Aside from Wowereit in Berlin, the SPD holds only four of Germany’s 16 federal states — often a springboard to the chancellor’s office. Beck is the state premier in Rhineland- Palatinate. None of the other three have national ambitions.
“I don’t plan on being the mayor of Berlin forever, that’d be a bit much,” said Wowereit, sitting in front of a large portrait of Willy Brandt that hangs in his office.
Wowereit said the SPD’s Nobel Peace Prize winner, who was West Berlin’s Mayor (1957-66) before becoming West Germany’s Chancellor (1969-74), inspired him to get into politics.
“Willy Brandt was my role model,” said Wowereit. “He had a great influence on me. Sure, he was the mayor of Berlin and then chancellor. That doesn’t automatically mean that I’d strive to follow him into all the offices he held.”
Wowereit owes part of his national renown to the spectacular circumstances surrounding his rise in the SPD.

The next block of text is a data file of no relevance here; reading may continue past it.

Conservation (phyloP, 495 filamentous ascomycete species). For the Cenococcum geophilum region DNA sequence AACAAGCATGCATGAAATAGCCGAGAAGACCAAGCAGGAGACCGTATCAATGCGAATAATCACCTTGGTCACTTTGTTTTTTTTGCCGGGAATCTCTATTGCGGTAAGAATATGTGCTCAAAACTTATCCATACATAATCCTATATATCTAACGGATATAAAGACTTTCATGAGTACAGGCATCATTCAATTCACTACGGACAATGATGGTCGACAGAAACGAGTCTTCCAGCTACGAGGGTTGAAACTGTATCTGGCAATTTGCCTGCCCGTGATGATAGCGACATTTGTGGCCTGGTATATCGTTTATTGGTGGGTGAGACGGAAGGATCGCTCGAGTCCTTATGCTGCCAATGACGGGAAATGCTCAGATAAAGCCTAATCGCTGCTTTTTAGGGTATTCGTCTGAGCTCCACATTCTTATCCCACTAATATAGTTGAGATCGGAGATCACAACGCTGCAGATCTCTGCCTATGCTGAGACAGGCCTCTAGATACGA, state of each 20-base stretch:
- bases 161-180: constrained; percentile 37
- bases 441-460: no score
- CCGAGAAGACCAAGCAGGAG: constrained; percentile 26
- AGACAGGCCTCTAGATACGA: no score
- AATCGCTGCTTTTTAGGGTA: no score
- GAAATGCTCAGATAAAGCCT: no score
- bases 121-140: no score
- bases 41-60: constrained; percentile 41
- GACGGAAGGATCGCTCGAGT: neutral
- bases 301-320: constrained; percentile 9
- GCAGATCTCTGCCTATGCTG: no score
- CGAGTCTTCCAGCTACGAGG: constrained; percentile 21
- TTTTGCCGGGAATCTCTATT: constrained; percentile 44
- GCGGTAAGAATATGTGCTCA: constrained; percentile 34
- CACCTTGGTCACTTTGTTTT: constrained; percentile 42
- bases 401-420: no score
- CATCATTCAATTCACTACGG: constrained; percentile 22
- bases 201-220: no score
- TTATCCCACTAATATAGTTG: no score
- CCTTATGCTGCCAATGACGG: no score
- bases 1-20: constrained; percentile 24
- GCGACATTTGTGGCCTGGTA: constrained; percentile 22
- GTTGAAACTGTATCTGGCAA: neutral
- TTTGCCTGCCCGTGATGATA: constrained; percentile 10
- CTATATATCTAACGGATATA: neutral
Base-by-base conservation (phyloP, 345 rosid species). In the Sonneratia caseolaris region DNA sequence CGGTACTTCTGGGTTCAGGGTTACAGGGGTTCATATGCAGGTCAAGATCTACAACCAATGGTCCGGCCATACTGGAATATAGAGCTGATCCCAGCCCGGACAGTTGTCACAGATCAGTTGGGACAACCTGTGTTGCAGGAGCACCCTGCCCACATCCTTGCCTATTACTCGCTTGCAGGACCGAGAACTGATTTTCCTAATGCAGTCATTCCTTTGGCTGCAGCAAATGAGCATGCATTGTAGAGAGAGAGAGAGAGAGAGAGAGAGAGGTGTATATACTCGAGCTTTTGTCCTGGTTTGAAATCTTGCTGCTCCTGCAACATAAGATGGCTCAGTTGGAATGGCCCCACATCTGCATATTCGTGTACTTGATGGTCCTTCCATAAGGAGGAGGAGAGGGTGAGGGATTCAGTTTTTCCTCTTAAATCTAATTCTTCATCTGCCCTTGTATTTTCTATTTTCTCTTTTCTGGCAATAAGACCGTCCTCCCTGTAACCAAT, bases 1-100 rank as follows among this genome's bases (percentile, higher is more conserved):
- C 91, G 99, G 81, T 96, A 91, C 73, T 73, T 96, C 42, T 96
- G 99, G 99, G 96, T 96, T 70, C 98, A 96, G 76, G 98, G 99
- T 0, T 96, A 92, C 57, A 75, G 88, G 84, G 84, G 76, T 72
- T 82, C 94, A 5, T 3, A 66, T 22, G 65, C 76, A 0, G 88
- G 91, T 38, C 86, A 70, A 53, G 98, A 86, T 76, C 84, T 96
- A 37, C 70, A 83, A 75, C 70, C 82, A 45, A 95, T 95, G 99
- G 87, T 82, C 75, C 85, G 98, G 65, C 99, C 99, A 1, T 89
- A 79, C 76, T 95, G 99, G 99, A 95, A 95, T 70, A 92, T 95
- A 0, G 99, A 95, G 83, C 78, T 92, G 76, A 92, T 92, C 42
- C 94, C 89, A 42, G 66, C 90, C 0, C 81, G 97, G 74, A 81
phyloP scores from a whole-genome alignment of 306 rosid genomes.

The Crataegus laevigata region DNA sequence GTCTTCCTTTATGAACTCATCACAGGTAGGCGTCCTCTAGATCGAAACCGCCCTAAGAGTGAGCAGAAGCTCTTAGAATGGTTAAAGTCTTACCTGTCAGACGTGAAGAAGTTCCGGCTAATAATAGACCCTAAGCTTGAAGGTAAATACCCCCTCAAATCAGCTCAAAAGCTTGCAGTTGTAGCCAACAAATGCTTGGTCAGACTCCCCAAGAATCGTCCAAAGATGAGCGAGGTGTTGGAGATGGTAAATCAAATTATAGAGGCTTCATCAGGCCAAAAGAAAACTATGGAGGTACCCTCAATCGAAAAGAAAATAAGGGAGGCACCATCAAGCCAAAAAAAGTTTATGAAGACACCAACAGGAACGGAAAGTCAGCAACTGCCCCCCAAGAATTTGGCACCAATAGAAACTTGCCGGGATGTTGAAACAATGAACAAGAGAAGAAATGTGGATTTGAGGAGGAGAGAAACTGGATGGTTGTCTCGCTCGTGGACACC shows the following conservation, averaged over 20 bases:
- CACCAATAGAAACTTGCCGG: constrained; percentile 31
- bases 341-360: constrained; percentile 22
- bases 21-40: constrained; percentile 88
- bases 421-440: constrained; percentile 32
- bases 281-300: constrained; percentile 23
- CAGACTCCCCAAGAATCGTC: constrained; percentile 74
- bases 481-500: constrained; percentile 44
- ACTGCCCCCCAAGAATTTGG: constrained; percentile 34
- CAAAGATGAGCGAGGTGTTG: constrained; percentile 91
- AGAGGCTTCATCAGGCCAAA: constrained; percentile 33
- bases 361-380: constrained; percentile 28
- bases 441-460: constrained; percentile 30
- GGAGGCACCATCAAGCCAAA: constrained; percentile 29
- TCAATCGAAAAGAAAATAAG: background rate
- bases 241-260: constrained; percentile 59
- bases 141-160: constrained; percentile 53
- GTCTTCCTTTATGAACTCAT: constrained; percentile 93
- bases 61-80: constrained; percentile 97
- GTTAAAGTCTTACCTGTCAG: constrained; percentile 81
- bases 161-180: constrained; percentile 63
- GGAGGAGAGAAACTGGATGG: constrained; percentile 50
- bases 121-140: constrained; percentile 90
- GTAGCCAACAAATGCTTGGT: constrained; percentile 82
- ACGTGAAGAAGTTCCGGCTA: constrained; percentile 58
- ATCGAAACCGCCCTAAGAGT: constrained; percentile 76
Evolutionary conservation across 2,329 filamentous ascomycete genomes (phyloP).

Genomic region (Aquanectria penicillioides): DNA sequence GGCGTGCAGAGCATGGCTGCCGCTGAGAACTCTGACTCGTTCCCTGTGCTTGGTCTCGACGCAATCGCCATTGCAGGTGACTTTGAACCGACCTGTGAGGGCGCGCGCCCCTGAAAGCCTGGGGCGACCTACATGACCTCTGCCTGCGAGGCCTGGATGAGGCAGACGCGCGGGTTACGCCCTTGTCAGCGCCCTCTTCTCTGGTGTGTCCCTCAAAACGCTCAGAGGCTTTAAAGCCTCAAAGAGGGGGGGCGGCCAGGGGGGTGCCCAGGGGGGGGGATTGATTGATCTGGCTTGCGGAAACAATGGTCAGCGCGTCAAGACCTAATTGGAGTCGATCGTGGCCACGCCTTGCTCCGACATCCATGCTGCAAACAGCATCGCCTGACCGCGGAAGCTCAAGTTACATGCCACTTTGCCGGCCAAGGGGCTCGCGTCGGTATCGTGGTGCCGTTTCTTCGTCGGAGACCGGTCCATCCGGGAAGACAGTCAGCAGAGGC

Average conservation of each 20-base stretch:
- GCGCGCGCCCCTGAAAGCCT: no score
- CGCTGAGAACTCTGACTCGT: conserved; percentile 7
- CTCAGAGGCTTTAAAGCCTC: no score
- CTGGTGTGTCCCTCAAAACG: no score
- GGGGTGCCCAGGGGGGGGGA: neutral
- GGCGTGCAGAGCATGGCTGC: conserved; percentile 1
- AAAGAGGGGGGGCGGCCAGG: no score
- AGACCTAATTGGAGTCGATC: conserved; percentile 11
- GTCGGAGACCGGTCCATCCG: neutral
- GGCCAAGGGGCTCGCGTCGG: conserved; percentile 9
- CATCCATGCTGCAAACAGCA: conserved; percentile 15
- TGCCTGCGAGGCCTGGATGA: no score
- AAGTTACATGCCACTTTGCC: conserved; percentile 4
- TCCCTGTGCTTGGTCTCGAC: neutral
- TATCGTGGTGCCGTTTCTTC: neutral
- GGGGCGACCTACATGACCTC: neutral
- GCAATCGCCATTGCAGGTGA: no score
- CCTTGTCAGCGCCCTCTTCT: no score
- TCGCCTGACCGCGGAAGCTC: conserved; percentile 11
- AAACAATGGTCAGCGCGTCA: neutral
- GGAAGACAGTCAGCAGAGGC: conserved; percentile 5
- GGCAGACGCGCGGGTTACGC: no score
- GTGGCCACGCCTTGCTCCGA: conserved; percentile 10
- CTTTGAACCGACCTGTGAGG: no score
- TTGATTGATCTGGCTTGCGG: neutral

In 2001, a tabloid was about to report that he is gay. Wowereit pre-empted the scoop, telling a SPD rally that, even though most knew it already, “I’m gay and that’s a good thing.”
That line — “Ich bin schwul und es ist gut so” — became a cult phrase and sent his career soaring. He won the 2001 election to become mayor of Berlin.
After Wowereit, gay leaders in Merkel’s CDU and Free Democrats also went public with their sexuality.
His most significant credential for the 2013 election could be his track record running a largely successful left-of-centre government in the city of Berlin.
He governs with the new Left party, a grouping of SPD defectors and former East German communists which is now Germany’s third largest party.